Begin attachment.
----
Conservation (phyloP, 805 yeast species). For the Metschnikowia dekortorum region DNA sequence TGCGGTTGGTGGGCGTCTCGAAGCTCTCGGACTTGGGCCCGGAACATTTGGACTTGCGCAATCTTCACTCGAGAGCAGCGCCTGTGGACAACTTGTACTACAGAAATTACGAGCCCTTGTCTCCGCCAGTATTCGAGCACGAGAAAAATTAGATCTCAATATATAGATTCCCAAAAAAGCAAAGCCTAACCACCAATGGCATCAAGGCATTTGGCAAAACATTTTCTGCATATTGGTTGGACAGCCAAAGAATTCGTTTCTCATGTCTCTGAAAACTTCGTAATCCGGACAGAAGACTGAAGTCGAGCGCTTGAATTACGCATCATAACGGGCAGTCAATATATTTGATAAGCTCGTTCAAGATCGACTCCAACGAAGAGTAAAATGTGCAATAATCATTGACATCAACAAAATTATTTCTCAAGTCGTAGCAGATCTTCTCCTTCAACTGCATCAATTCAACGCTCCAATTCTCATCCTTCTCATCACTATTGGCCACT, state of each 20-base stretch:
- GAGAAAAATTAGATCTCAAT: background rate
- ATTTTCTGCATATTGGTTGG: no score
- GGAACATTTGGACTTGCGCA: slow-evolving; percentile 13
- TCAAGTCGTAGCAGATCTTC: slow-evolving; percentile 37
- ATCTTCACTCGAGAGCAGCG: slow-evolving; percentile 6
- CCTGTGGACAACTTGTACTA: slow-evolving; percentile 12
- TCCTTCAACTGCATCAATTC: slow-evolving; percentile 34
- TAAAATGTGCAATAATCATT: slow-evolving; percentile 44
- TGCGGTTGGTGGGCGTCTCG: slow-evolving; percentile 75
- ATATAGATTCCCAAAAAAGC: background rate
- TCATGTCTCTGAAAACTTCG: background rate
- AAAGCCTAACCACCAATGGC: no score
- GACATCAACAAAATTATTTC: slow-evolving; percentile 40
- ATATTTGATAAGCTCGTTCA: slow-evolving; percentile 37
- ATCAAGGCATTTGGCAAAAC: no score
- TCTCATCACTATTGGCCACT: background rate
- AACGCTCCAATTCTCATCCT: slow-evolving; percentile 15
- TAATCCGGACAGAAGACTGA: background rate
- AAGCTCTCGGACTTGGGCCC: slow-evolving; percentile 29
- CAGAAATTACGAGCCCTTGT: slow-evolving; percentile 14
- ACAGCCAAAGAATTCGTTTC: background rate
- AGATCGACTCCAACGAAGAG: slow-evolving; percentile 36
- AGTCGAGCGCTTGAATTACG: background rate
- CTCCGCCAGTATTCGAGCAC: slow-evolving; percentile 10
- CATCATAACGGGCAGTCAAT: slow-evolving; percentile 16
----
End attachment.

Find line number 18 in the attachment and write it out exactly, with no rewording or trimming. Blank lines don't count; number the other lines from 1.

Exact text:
- AACGCTCCAATTCTCATCCT: slow-evolving; percentile 15